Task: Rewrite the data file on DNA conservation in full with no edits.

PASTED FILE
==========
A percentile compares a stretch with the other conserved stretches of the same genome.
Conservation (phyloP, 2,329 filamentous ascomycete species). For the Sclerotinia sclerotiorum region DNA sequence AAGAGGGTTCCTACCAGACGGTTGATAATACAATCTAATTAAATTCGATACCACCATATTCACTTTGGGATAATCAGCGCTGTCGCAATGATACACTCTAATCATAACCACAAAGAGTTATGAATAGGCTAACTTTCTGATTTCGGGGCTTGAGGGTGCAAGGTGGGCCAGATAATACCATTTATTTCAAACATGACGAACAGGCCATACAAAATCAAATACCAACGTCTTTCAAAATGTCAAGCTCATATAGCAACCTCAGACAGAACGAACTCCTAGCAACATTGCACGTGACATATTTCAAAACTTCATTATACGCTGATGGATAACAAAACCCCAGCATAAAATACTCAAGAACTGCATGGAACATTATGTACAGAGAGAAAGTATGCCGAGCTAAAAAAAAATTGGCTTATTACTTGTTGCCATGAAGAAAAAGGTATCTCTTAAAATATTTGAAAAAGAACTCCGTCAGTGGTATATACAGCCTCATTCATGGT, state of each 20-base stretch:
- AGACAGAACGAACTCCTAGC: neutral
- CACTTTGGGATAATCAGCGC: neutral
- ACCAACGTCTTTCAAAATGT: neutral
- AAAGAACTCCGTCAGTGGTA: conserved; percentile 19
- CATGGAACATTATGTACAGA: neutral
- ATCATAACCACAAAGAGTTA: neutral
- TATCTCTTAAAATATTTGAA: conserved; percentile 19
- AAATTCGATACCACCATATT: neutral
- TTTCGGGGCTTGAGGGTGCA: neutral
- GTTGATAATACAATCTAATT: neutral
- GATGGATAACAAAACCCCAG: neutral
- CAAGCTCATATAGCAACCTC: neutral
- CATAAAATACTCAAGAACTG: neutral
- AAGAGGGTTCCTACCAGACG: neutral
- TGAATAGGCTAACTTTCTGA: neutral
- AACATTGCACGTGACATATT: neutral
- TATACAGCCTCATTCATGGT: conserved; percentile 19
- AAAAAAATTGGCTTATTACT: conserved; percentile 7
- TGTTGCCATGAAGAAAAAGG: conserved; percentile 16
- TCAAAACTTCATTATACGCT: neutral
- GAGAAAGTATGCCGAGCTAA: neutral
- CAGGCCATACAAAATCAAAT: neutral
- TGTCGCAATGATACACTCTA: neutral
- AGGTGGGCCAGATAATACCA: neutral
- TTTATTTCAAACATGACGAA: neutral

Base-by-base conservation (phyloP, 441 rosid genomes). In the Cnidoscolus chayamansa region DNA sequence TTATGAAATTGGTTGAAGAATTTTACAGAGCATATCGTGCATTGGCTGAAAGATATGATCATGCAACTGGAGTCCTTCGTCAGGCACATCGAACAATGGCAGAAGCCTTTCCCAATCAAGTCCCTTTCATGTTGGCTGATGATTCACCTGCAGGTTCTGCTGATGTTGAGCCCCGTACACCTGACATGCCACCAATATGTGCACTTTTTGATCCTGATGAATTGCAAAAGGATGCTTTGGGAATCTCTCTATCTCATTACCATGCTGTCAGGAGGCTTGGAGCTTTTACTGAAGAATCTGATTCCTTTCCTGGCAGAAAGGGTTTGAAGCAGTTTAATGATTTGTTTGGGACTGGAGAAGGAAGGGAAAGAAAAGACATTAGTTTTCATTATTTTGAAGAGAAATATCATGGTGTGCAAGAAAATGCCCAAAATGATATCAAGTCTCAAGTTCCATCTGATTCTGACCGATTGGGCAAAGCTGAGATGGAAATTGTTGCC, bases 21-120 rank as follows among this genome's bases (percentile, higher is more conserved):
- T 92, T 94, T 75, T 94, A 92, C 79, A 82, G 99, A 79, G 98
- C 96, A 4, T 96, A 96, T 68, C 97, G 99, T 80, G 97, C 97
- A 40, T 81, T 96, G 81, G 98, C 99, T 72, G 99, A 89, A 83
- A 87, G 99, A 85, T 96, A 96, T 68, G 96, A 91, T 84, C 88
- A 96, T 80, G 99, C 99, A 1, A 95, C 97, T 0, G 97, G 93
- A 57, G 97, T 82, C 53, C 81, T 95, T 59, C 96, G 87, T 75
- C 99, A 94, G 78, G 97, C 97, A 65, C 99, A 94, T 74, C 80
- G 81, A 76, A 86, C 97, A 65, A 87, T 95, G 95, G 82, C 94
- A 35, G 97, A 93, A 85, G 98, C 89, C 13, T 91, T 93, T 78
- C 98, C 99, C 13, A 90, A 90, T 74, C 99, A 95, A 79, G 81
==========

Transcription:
A percentile compares a stretch with the other conserved stretches of the same genome.
Conservation (phyloP, 2,329 filamentous ascomycete species). For the Sclerotinia sclerotiorum region DNA sequence AAGAGGGTTCCTACCAGACGGTTGATAATACAATCTAATTAAATTCGATACCACCATATTCACTTTGGGATAATCAGCGCTGTCGCAATGATACACTCTAATCATAACCACAAAGAGTTATGAATAGGCTAACTTTCTGATTTCGGGGCTTGAGGGTGCAAGGTGGGCCAGATAATACCATTTATTTCAAACATGACGAACAGGCCATACAAAATCAAATACCAACGTCTTTCAAAATGTCAAGCTCATATAGCAACCTCAGACAGAACGAACTCCTAGCAACATTGCACGTGACATATTTCAAAACTTCATTATACGCTGATGGATAACAAAACCCCAGCATAAAATACTCAAGAACTGCATGGAACATTATGTACAGAGAGAAAGTATGCCGAGCTAAAAAAAAATTGGCTTATTACTTGTTGCCATGAAGAAAAAGGTATCTCTTAAAATATTTGAAAAAGAACTCCGTCAGTGGTATATACAGCCTCATTCATGGT, state of each 20-base stretch:
- AGACAGAACGAACTCCTAGC: neutral
- CACTTTGGGATAATCAGCGC: neutral
- ACCAACGTCTTTCAAAATGT: neutral
- AAAGAACTCCGTCAGTGGTA: conserved; percentile 19
- CATGGAACATTATGTACAGA: neutral
- ATCATAACCACAAAGAGTTA: neutral
- TATCTCTTAAAATATTTGAA: conserved; percentile 19
- AAATTCGATACCACCATATT: neutral
- TTTCGGGGCTTGAGGGTGCA: neutral
- GTTGATAATACAATCTAATT: neutral
- GATGGATAACAAAACCCCAG: neutral
- CAAGCTCATATAGCAACCTC: neutral
- CATAAAATACTCAAGAACTG: neutral
- AAGAGGGTTCCTACCAGACG: neutral
- TGAATAGGCTAACTTTCTGA: neutral
- AACATTGCACGTGACATATT: neutral
- TATACAGCCTCATTCATGGT: conserved; percentile 19
- AAAAAAATTGGCTTATTACT: conserved; percentile 7
- TGTTGCCATGAAGAAAAAGG: conserved; percentile 16
- TCAAAACTTCATTATACGCT: neutral
- GAGAAAGTATGCCGAGCTAA: neutral
- CAGGCCATACAAAATCAAAT: neutral
- TGTCGCAATGATACACTCTA: neutral
- AGGTGGGCCAGATAATACCA: neutral
- TTTATTTCAAACATGACGAA: neutral

Base-by-base conservation (phyloP, 441 rosid genomes). In the Cnidoscolus chayamansa region DNA sequence TTATGAAATTGGTTGAAGAATTTTACAGAGCATATCGTGCATTGGCTGAAAGATATGATCATGCAACTGGAGTCCTTCGTCAGGCACATCGAACAATGGCAGAAGCCTTTCCCAATCAAGTCCCTTTCATGTTGGCTGATGATTCACCTGCAGGTTCTGCTGATGTTGAGCCCCGTACACCTGACATGCCACCAATATGTGCACTTTTTGATCCTGATGAATTGCAAAAGGATGCTTTGGGAATCTCTCTATCTCATTACCATGCTGTCAGGAGGCTTGGAGCTTTTACTGAAGAATCTGATTCCTTTCCTGGCAGAAAGGGTTTGAAGCAGTTTAATGATTTGTTTGGGACTGGAGAAGGAAGGGAAAGAAAAGACATTAGTTTTCATTATTTTGAAGAGAAATATCATGGTGTGCAAGAAAATGCCCAAAATGATATCAAGTCTCAAGTTCCATCTGATTCTGACCGATTGGGCAAAGCTGAGATGGAAATTGTTGCC, bases 21-120 rank as follows among this genome's bases (percentile, higher is more conserved):
- T 92, T 94, T 75, T 94, A 92, C 79, A 82, G 99, A 79, G 98
- C 96, A 4, T 96, A 96, T 68, C 97, G 99, T 80, G 97, C 97
- A 40, T 81, T 96, G 81, G 98, C 99, T 72, G 99, A 89, A 83
- A 87, G 99, A 85, T 96, A 96, T 68, G 96, A 91, T 84, C 88
- A 96, T 80, G 99, C 99, A 1, A 95, C 97, T 0, G 97, G 93
- A 57, G 97, T 82, C 53, C 81, T 95, T 59, C 96, G 87, T 75
- C 99, A 94, G 78, G 97, C 97, A 65, C 99, A 94, T 74, C 80
- G 81, A 76, A 86, C 97, A 65, A 87, T 95, G 95, G 82, C 94
- A 35, G 97, A 93, A 85, G 98, C 89, C 13, T 91, T 93, T 78
- C 98, C 99, C 13, A 90, A 90, T 74, C 99, A 95, A 79, G 81